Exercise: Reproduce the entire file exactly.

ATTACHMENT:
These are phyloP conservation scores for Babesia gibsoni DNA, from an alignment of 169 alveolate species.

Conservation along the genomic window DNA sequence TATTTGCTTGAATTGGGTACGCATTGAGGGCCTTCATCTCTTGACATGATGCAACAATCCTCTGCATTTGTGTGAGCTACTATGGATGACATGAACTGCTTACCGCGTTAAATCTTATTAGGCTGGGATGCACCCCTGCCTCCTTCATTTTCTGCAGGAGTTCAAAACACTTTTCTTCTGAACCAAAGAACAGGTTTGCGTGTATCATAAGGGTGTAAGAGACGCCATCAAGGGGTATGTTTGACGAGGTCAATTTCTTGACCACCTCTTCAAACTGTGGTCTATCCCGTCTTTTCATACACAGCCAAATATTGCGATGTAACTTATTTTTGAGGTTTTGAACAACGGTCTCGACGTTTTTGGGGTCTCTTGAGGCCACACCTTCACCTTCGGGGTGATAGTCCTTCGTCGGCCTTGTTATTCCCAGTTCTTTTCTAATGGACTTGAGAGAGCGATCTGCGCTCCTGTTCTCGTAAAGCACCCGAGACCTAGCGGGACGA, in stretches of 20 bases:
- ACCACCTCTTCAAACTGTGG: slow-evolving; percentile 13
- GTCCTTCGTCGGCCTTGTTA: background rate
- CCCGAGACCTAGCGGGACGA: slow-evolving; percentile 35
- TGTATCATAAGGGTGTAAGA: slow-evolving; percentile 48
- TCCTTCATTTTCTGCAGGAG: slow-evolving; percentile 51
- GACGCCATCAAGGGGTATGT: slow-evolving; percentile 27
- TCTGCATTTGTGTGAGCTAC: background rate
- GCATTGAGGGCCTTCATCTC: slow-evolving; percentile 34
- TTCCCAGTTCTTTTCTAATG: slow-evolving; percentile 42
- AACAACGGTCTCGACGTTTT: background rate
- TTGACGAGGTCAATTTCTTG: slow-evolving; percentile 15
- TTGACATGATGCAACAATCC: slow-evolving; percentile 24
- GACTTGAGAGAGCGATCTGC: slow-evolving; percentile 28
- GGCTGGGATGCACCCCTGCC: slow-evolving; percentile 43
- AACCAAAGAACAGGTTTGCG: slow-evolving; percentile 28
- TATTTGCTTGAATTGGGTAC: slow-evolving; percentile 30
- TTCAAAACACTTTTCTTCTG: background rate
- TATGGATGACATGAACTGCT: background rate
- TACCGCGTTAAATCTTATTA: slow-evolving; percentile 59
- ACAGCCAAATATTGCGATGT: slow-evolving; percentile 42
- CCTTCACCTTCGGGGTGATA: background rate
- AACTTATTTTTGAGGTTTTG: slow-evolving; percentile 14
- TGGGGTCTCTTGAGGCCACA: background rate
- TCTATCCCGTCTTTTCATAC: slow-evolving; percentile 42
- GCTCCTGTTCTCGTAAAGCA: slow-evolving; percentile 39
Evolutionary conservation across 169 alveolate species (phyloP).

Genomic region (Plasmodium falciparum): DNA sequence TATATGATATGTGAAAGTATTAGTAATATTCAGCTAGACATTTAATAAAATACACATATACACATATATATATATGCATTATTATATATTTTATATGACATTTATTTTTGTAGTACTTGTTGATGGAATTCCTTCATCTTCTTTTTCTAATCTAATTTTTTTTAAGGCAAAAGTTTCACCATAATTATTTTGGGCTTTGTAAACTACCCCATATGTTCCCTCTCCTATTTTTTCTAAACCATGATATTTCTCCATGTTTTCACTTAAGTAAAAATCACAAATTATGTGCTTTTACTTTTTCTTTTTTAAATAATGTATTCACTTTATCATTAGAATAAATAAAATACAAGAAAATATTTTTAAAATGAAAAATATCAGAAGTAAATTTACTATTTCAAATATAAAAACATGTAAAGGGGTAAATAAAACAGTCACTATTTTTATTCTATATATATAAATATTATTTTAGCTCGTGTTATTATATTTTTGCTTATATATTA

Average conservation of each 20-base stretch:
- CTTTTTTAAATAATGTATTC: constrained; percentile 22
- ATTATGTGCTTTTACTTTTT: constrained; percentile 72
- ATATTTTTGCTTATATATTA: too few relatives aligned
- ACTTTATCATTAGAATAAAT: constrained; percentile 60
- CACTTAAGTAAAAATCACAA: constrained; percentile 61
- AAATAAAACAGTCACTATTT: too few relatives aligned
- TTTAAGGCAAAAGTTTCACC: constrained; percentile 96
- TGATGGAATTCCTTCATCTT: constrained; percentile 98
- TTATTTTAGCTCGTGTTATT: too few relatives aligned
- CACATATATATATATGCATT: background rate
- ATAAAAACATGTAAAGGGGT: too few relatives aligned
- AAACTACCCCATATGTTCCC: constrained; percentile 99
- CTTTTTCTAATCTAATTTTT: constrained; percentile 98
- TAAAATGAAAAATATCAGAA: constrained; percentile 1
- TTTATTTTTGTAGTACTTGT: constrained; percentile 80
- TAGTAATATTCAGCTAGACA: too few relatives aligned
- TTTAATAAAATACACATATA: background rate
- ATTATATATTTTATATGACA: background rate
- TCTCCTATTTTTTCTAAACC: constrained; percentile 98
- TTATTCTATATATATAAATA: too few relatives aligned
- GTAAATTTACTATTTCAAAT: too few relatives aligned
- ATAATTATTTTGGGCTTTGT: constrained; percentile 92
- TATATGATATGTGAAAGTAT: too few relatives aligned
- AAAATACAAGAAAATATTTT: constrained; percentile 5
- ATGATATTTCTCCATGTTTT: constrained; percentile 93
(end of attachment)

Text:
These are phyloP conservation scores for Babesia gibsoni DNA, from an alignment of 169 alveolate species.

Conservation along the genomic window DNA sequence TATTTGCTTGAATTGGGTACGCATTGAGGGCCTTCATCTCTTGACATGATGCAACAATCCTCTGCATTTGTGTGAGCTACTATGGATGACATGAACTGCTTACCGCGTTAAATCTTATTAGGCTGGGATGCACCCCTGCCTCCTTCATTTTCTGCAGGAGTTCAAAACACTTTTCTTCTGAACCAAAGAACAGGTTTGCGTGTATCATAAGGGTGTAAGAGACGCCATCAAGGGGTATGTTTGACGAGGTCAATTTCTTGACCACCTCTTCAAACTGTGGTCTATCCCGTCTTTTCATACACAGCCAAATATTGCGATGTAACTTATTTTTGAGGTTTTGAACAACGGTCTCGACGTTTTTGGGGTCTCTTGAGGCCACACCTTCACCTTCGGGGTGATAGTCCTTCGTCGGCCTTGTTATTCCCAGTTCTTTTCTAATGGACTTGAGAGAGCGATCTGCGCTCCTGTTCTCGTAAAGCACCCGAGACCTAGCGGGACGA, in stretches of 20 bases:
- ACCACCTCTTCAAACTGTGG: slow-evolving; percentile 13
- GTCCTTCGTCGGCCTTGTTA: background rate
- CCCGAGACCTAGCGGGACGA: slow-evolving; percentile 35
- TGTATCATAAGGGTGTAAGA: slow-evolving; percentile 48
- TCCTTCATTTTCTGCAGGAG: slow-evolving; percentile 51
- GACGCCATCAAGGGGTATGT: slow-evolving; percentile 27
- TCTGCATTTGTGTGAGCTAC: background rate
- GCATTGAGGGCCTTCATCTC: slow-evolving; percentile 34
- TTCCCAGTTCTTTTCTAATG: slow-evolving; percentile 42
- AACAACGGTCTCGACGTTTT: background rate
- TTGACGAGGTCAATTTCTTG: slow-evolving; percentile 15
- TTGACATGATGCAACAATCC: slow-evolving; percentile 24
- GACTTGAGAGAGCGATCTGC: slow-evolving; percentile 28
- GGCTGGGATGCACCCCTGCC: slow-evolving; percentile 43
- AACCAAAGAACAGGTTTGCG: slow-evolving; percentile 28
- TATTTGCTTGAATTGGGTAC: slow-evolving; percentile 30
- TTCAAAACACTTTTCTTCTG: background rate
- TATGGATGACATGAACTGCT: background rate
- TACCGCGTTAAATCTTATTA: slow-evolving; percentile 59
- ACAGCCAAATATTGCGATGT: slow-evolving; percentile 42
- CCTTCACCTTCGGGGTGATA: background rate
- AACTTATTTTTGAGGTTTTG: slow-evolving; percentile 14
- TGGGGTCTCTTGAGGCCACA: background rate
- TCTATCCCGTCTTTTCATAC: slow-evolving; percentile 42
- GCTCCTGTTCTCGTAAAGCA: slow-evolving; percentile 39
Evolutionary conservation across 169 alveolate species (phyloP).

Genomic region (Plasmodium falciparum): DNA sequence TATATGATATGTGAAAGTATTAGTAATATTCAGCTAGACATTTAATAAAATACACATATACACATATATATATATGCATTATTATATATTTTATATGACATTTATTTTTGTAGTACTTGTTGATGGAATTCCTTCATCTTCTTTTTCTAATCTAATTTTTTTTAAGGCAAAAGTTTCACCATAATTATTTTGGGCTTTGTAAACTACCCCATATGTTCCCTCTCCTATTTTTTCTAAACCATGATATTTCTCCATGTTTTCACTTAAGTAAAAATCACAAATTATGTGCTTTTACTTTTTCTTTTTTAAATAATGTATTCACTTTATCATTAGAATAAATAAAATACAAGAAAATATTTTTAAAATGAAAAATATCAGAAGTAAATTTACTATTTCAAATATAAAAACATGTAAAGGGGTAAATAAAACAGTCACTATTTTTATTCTATATATATAAATATTATTTTAGCTCGTGTTATTATATTTTTGCTTATATATTA

Average conservation of each 20-base stretch:
- CTTTTTTAAATAATGTATTC: constrained; percentile 22
- ATTATGTGCTTTTACTTTTT: constrained; percentile 72
- ATATTTTTGCTTATATATTA: too few relatives aligned
- ACTTTATCATTAGAATAAAT: constrained; percentile 60
- CACTTAAGTAAAAATCACAA: constrained; percentile 61
- AAATAAAACAGTCACTATTT: too few relatives aligned
- TTTAAGGCAAAAGTTTCACC: constrained; percentile 96
- TGATGGAATTCCTTCATCTT: constrained; percentile 98
- TTATTTTAGCTCGTGTTATT: too few relatives aligned
- CACATATATATATATGCATT: background rate
- ATAAAAACATGTAAAGGGGT: too few relatives aligned
- AAACTACCCCATATGTTCCC: constrained; percentile 99
- CTTTTTCTAATCTAATTTTT: constrained; percentile 98
- TAAAATGAAAAATATCAGAA: constrained; percentile 1
- TTTATTTTTGTAGTACTTGT: constrained; percentile 80
- TAGTAATATTCAGCTAGACA: too few relatives aligned
- TTTAATAAAATACACATATA: background rate
- ATTATATATTTTATATGACA: background rate
- TCTCCTATTTTTTCTAAACC: constrained; percentile 98
- TTATTCTATATATATAAATA: too few relatives aligned
- GTAAATTTACTATTTCAAAT: too few relatives aligned
- ATAATTATTTTGGGCTTTGT: constrained; percentile 92
- TATATGATATGTGAAAGTAT: too few relatives aligned
- AAAATACAAGAAAATATTTT: constrained; percentile 5
- ATGATATTTCTCCATGTTTT: constrained; percentile 93